The current dearth of decent jobs in academia should not make us lose sight of what universities have achieved nor of what role they could play in the future. Equal opportunities in education have been in many ways America’s great promise. We live in the best of times and the worst of times – a time when our universities still are among the most excellent institutions of higher learning in the world, and a time when those institutions are under the most virulent attack.

The recent success of the Bard college prison debate team has made visible persistent racism and a U.S. prison industry that has grown exponentially over the same decades that have seen the sharp decline in academic positions. The United States with only 5% of the world’s population incarcerates nearly 25% of the world’s prisoners. Instead of funding one of the world’s largest prison systems, we could do a better job of funding higher education. The success of the Bard college debate team could be a catalyst for more deeply appreciating what professors do and for not giving up on the professorial vocation without a fight.

Well-made Things

Under the labelsThe replacement jar for my now-apparently-vintage Hamilton Beach blender arrived this past weekend from eBay. A blank label under the inventory label, carefully obscured the data on origins which proclaimed that the replacement jar was “Quality Constructed in China.” It came complete with two tiny insects squished and preserved on the rubber gasket, a lid of dubious quality plastic and a rotating blade of creaky construction.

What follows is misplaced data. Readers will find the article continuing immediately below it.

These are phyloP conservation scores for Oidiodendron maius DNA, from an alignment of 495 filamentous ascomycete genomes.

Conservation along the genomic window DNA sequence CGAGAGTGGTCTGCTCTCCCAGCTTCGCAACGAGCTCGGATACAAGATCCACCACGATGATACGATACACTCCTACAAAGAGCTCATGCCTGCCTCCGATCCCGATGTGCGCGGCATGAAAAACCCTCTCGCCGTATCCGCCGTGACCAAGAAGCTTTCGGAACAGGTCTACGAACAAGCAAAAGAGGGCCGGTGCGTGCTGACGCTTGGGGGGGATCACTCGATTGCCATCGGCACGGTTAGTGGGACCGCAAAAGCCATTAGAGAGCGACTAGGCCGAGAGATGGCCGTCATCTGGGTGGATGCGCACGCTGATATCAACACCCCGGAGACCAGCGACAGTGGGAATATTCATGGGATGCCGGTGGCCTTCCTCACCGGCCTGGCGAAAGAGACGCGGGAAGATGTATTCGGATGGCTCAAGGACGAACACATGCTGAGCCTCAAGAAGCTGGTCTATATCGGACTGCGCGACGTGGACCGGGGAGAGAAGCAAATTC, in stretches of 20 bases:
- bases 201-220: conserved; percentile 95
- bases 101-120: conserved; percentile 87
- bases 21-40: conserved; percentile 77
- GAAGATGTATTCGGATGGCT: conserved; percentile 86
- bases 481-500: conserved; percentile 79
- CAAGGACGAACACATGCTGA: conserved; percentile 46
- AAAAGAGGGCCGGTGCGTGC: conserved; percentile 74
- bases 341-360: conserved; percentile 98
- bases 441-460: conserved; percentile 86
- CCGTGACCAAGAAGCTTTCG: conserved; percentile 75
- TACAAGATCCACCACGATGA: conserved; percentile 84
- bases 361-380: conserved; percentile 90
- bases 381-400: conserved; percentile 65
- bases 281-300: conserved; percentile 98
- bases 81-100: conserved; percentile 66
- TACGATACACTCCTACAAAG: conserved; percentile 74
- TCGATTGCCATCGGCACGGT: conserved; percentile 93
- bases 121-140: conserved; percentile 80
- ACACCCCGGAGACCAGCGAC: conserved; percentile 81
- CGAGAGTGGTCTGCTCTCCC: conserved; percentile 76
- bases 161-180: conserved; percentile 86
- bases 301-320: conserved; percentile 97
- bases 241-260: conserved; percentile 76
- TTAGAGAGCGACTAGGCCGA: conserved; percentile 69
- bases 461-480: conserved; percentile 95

This is not a complaint (the glass jar will work fine) so much as a comment on how much has changed since eBay first appeared as a venue for selling and buying gently-used genuinely second-hand things. Much of the clothing and household items now sold at thrift stores such as Goodwill are of such low quality that they probably should not have been made in the first place. My sense is that it is much more difficult for students, artists, and young people starting out or older ones living on a limited pension to stretch their dollars in a reasonable way. Being able to buy well-made things – even if they are second-hand – imparts a certain dignity to one’s daily life.

I do love things that truly are quality material objects, such as the handsome table and bench set that my father-in-law made for us when we were living in our first home – a 1930s craftsman bungalow with a thirty-inch wide and seven-foot-long counter made of old-growth Douglas-fir in the kitchen and French doors looking out on an enclosed back porch across the entire width of the house. We were not able to take our lovely Highland Drive home with us on our many adventures since then, but the bench and table set – with its Douglas-fir inlay back and maple trim – has come with us and we’ve found the perfect niche for it in nearly every house to which we’ve moved.

Bench set

I’m sometimes working at this very table as I am writing my version of The Great American Dissertation. You can find out more about my research on things material and ephemeral in eighteenth-century France here.